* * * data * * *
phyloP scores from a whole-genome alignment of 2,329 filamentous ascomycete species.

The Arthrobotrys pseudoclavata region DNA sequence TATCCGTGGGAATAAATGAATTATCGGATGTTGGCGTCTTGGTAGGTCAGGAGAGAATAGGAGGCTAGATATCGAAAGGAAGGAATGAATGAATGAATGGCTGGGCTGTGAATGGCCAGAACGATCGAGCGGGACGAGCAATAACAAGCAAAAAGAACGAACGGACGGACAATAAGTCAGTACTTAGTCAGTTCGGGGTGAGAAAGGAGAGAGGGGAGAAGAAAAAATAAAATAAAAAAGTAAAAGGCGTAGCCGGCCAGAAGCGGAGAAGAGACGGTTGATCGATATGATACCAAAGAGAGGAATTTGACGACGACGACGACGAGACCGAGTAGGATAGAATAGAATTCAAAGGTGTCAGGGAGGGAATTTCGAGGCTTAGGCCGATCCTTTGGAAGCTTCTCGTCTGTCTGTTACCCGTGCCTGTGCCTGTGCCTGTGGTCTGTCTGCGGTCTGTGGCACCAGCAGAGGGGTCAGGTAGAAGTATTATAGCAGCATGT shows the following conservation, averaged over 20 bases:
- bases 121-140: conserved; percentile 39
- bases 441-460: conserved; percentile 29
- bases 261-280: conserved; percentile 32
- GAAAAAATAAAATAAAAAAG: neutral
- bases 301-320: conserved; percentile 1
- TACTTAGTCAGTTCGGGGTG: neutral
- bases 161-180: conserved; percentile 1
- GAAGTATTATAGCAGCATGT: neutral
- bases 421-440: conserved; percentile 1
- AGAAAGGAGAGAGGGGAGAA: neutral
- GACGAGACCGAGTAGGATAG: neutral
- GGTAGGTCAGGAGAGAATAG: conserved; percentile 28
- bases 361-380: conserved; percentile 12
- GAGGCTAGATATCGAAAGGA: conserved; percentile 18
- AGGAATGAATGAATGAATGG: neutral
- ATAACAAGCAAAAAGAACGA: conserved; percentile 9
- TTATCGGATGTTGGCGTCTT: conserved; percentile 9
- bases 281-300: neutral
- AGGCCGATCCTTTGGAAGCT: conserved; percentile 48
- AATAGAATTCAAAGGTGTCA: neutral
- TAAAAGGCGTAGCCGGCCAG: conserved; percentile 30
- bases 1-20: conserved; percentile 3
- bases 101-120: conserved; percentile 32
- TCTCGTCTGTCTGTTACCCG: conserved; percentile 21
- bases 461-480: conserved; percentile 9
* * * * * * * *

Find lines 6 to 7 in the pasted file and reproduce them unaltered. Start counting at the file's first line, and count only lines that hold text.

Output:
- GAAAAAATAAAATAAAAAAG: neutral
- bases 301-320: conserved; percentile 1